Land Survey for Failure of Payment by Luke M. Sherry




Recorded & Exam.d


there is 406 Acres

in two pattons


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George the Third by the Grace of God of Great Britain France and Ireland King Defender of the Faith &c To all to whom

these Presents shall come Greeting Whereas by one Patent under the Seal of this our Colony and Dominion of Virginia bearing date

the fourteenth Day of February one thousand seven hundred and sixty one there was granted –missing— unto Luke M Sherry one ____

certain Tract or Parcel of Land containing one hundred and eighty six Acres lying and being then in the County of Augusta now

Botetourt, on a branch of James River called back Creek and bounded as followeth to wit Beginning at two white Oaks on the

South Side the Creek Corner is James Elliotts[ii] Land and with his line Crossing the Creek north thirty Degrees West ninety poles

to two black and one white oaks on a ridge North Sixty Degrees East ninety four Poles to a black oak on a hill north thirty ____

poles to two white oaks by a spring North Sixty Degrees East fifty six Poles to two Pines in the head of a Hollow South ____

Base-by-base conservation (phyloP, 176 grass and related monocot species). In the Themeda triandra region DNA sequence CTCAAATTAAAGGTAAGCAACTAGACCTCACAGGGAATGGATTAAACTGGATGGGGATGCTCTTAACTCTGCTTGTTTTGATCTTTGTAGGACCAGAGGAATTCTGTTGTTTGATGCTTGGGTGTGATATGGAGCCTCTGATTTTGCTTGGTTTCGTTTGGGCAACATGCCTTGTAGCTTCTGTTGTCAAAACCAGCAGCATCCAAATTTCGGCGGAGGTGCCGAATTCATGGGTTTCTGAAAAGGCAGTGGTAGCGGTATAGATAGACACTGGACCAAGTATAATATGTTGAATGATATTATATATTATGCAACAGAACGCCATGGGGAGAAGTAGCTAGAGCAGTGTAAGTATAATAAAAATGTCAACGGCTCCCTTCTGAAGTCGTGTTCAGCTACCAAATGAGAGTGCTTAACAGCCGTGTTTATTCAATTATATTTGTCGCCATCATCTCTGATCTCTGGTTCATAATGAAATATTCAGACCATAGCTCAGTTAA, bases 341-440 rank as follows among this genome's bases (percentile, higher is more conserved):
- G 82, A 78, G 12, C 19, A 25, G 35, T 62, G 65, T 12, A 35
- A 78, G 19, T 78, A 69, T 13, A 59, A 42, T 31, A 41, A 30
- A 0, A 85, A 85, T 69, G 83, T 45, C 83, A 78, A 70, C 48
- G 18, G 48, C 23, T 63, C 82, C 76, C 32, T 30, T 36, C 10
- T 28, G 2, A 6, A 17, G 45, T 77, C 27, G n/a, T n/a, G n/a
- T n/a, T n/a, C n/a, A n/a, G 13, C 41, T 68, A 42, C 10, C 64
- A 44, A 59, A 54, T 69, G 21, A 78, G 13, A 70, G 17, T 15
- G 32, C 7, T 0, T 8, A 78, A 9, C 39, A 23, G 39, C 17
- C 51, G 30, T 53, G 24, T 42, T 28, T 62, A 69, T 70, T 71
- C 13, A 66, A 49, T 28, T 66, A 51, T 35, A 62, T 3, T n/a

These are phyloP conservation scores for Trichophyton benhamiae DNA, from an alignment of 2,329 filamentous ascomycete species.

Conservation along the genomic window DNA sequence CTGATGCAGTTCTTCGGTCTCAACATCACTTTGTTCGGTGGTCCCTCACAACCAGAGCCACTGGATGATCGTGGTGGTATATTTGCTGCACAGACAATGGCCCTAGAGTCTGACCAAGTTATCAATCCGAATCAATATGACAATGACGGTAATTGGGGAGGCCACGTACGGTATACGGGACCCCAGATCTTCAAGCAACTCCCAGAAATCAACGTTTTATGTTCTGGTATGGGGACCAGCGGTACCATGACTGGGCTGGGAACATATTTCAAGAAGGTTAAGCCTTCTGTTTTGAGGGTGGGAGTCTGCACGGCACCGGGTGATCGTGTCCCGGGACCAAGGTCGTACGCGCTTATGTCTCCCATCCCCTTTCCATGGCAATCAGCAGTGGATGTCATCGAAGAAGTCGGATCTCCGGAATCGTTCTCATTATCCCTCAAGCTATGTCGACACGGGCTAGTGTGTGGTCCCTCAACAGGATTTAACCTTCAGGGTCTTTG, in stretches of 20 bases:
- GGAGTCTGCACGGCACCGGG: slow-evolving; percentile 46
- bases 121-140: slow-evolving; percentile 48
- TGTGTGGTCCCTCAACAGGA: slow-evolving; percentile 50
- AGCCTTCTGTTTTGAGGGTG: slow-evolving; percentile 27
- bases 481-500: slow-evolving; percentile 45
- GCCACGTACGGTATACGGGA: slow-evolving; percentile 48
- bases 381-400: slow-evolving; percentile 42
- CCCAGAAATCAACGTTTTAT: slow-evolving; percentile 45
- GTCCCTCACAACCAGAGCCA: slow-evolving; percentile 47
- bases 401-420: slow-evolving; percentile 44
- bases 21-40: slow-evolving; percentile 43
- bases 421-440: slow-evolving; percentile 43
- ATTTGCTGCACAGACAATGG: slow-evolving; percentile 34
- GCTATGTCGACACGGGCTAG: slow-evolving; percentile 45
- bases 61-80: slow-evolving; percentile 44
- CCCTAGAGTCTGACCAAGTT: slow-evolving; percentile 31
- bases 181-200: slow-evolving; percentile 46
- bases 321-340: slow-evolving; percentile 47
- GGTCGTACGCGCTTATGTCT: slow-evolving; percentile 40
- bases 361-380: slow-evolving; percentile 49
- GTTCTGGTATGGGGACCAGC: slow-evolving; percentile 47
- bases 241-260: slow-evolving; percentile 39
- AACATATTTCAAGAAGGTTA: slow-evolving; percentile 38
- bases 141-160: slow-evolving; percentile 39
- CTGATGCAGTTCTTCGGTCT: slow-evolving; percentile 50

eighty five Degrees East one hundred and fifty eight Poles to a white oak and ash by a Creek South thirty Degrees East forty

two Poles crossing the Creek to a white and black Oaks on a hill side and thence three hundred Poles a long the hill to the ____

Beginning. Which said tract or Parcel of Land was granted on Condition of paying our Quitrents[iii] and Cultivating and ____

Improving as in the said Patent is expressed And whereas the said Luke M Sherry hath failed to pay such Quitrents

and William Thompson and William Preston[iv] Executors &c of James Patton[v] deced have made humble Seest[vi] to our ____

Lieutenant and Governor General of our said Colony and Dominion and have obtained a Grant for the same ____

Therefore Knows ye that for {divers} food Causes and Considerations but more especially for and in Consideration